3. Competition
There are already significant numbers of well established competitors.

4.Government regulations
The stringent regulations regarding safety, design, emission standards and fuel efficiency may sometimes act as a deterrent.

5. Patent protection laws
This may prevent the use of certain innovations at low cost.

6. Marketing
Marketing a new brand can be difficult and very expensive.

7. Economies of scale
Economies of scale give large producers a significant cost advantage over small rivals. Where a firm has grown very large and significant economies of scale exist, they can have cost competitiveness. New entrants generally start small and therefore, have much higher unit production costs than the giant firms. These new, small entrants find it nearly impossible to survive against the large rival because they just can’t be price competitive given their much larger unit production costs.

8. Entry-deterring behavior
A firm can protect itself from competition by deliberately acting in a way that convinces potential competitors not to enter the industry. Some firms spend huge amounts of money on advertising to keep new rivals from starting up business. Or, firms can act exceedingly aggressive if faced with new competition by perhaps starting a major price war every time a new competitor enters their market. Lawsuits against new rivals have been used to drive them out of business or to, at the very least, raise the cost of entering the business to very high levels.

9. Knowledge and Technology
Ideas and Knowledge that provides competitive advantage over others when patented prevent others from using it and thus creates barrier to entry. For eg. TATA motors have great knowledge/ experience in the automobile industry and have renowned technological advantage because of the recent acquisition and mergers.

10. Product Differentiation and Cost Advantage
The new product has to be different and attractive to be accepted by the customers. Attractiveness can be measured in the terms of the features, price etc. For an entrant to attain this, it requires lot of effort as compared to an established player. TATA Nano is an example where till now, no new entrant has entered as a competitor.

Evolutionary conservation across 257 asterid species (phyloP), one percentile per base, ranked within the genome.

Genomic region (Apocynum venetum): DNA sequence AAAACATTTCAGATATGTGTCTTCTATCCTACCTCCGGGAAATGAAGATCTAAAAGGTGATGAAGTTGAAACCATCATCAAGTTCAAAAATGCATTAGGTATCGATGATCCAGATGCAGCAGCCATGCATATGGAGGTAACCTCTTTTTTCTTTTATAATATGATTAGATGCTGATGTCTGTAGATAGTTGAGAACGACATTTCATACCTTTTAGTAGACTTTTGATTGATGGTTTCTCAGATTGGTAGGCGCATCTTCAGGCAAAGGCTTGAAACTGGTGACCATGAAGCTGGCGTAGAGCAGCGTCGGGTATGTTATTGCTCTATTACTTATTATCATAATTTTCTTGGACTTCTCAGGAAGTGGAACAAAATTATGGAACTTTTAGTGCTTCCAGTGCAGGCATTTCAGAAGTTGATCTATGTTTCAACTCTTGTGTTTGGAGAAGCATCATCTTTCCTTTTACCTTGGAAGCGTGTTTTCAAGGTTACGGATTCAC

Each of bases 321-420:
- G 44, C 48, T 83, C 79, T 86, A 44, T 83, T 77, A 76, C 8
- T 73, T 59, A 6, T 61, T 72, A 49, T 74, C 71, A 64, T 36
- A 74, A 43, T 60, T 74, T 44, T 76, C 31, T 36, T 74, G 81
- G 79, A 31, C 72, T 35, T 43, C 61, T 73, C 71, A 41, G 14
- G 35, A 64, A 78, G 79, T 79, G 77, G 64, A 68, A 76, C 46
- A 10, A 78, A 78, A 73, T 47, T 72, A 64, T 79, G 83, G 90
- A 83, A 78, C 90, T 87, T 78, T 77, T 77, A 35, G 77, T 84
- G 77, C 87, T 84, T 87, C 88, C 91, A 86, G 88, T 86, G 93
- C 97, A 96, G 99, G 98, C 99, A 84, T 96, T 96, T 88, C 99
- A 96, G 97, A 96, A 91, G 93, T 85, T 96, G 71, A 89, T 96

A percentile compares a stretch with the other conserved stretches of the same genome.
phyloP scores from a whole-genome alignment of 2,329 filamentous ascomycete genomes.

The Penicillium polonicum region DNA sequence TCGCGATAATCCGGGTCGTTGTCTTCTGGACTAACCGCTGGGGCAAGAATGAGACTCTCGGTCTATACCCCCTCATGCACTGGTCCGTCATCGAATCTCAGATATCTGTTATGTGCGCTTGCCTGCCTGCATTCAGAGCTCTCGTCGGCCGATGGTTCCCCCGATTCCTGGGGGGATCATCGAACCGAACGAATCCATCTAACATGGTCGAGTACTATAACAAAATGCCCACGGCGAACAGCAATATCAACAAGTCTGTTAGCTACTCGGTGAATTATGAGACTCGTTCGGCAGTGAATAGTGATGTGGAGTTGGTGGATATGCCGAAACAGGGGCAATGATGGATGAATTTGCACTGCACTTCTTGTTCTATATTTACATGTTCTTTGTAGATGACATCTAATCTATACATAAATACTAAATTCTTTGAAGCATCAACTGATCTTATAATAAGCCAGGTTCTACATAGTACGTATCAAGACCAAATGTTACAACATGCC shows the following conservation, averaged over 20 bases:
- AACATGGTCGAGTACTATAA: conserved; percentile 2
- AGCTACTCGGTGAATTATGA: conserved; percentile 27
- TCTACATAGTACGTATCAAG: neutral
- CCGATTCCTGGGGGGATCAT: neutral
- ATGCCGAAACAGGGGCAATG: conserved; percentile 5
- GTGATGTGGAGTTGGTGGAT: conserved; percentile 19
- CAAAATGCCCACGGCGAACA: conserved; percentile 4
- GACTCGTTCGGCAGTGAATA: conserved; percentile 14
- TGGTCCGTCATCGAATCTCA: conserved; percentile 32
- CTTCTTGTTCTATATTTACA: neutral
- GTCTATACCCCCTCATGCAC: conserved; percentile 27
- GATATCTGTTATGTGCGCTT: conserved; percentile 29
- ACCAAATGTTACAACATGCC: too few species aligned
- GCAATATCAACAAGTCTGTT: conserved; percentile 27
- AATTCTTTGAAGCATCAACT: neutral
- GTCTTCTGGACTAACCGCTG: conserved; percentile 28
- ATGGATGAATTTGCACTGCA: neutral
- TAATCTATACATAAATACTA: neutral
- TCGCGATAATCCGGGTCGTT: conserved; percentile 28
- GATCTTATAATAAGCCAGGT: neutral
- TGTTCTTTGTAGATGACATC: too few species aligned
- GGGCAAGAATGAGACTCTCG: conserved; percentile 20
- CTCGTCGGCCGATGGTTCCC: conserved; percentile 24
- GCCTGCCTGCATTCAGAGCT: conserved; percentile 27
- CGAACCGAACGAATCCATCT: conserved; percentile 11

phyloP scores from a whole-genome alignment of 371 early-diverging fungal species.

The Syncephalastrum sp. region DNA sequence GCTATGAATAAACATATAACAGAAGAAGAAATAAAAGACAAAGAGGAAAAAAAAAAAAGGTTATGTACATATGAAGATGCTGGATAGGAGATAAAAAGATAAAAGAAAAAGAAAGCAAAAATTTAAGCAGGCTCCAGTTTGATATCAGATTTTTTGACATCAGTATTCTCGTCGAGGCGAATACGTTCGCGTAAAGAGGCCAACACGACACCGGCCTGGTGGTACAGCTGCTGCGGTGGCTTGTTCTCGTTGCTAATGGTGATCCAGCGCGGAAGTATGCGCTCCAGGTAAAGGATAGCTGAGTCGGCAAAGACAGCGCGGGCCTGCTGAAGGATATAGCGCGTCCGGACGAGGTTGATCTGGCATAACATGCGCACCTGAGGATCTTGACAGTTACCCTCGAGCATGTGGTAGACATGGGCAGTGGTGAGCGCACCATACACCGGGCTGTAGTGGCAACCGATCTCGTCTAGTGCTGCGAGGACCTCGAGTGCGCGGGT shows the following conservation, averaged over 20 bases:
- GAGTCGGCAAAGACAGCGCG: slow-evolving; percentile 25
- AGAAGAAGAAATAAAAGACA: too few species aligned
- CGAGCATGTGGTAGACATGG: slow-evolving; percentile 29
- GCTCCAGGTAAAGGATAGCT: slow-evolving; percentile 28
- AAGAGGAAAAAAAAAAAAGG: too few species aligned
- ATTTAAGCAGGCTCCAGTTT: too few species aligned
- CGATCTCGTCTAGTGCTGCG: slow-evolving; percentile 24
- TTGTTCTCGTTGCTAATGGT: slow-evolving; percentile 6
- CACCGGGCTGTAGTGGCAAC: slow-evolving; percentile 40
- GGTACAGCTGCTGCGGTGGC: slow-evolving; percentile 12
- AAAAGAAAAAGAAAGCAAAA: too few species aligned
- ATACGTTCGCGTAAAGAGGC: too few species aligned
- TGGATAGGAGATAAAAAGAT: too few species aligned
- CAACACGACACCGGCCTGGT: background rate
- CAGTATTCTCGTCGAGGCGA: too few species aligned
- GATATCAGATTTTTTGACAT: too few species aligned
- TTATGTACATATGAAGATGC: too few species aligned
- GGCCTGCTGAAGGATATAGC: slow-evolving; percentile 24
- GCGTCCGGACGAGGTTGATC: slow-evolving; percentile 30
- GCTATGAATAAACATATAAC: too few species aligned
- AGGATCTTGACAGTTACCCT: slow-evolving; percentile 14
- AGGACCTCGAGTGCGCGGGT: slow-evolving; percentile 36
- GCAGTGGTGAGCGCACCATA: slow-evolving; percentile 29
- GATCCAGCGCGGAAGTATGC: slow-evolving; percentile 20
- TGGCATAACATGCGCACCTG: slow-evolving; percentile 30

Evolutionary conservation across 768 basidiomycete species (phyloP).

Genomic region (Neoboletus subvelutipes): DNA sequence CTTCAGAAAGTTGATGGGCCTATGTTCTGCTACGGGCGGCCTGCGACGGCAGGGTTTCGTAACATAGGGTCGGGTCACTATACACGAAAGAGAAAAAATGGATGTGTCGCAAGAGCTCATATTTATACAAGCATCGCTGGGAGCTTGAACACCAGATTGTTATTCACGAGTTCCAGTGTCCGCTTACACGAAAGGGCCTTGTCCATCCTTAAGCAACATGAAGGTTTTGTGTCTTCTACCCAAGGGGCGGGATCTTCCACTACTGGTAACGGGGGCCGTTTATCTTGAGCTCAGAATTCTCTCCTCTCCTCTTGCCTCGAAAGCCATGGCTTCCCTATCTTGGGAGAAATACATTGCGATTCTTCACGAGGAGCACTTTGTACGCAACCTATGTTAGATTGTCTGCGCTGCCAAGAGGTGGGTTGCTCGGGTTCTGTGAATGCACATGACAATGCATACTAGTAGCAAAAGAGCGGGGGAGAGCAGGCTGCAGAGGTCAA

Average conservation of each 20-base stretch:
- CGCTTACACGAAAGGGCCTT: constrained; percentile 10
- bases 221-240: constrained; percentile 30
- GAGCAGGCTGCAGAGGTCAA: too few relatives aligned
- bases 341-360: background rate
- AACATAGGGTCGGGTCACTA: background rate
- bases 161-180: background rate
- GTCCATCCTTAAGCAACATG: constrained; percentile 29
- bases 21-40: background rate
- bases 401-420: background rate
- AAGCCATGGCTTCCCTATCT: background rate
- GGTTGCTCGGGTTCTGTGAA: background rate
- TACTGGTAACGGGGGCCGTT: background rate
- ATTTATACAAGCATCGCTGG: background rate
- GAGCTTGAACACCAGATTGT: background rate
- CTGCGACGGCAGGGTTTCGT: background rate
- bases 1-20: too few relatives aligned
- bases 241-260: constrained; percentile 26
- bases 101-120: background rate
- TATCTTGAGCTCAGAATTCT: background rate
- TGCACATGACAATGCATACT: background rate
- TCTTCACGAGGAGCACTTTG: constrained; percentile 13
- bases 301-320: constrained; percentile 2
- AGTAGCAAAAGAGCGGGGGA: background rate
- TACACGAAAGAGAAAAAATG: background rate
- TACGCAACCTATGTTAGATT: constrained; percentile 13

Barriers to Exit: Obstacles or impediments that prevent a company from exiting a market. A company may decide to exit a market because it is unable to capture market share or turn a profit or for some other reason altogether. High barriers to exit might force it to continue competing in the market. The factors that may form a barrier to exit include:

1. High investment in non-transferable fixed assetsThis is particularly common for manufacturing companies that invest heavily in capital equipment which is specific to one task. 2. High redundancy costsIf a company has a large number of employees, employees with high salaries, or contracts with employees which stipulate high redundancy payments (layoff costs), then the firm may face significant cost if it wishes to leave the market. 3. Other closure costs. Contract contingencies with suppliers or buyers and any penalty costs incurred from cutting short tenancy agreements.

4. Potential upturn Firms may be influenced by the potential of an upturn in their market that may reverse their current financial situation. 5. Government policies In India, the Industrial Disputes Act, 1947 puts restrictions on employers in the matter of reducing excess staff by retrenchment, by closure of establishments and the retrenchment process involved lot of legalities and complex procedures. Also, any plans of retrenchment and reduction of staff and workforce are subjected to strong opposition by trade unions.

E. Role of Non-Pricing Competition

Non-price competition refers to firms competing with one another not in terms of reducing the price to attract consumers instead, in form of brand name, advertising, packaging, free home- delivery, free service, sponsorship deals and so on. These are the different forms of non-price competition. The main aim of non-price competition is product development. As products are differentiated in monopolistic competition, to prove and show how ones product is superior than others- colour, appearance, packaging, skill level etc. It is been done to create an inelastic demand for the product. Following parameters can be used for competition instead of reducing cost: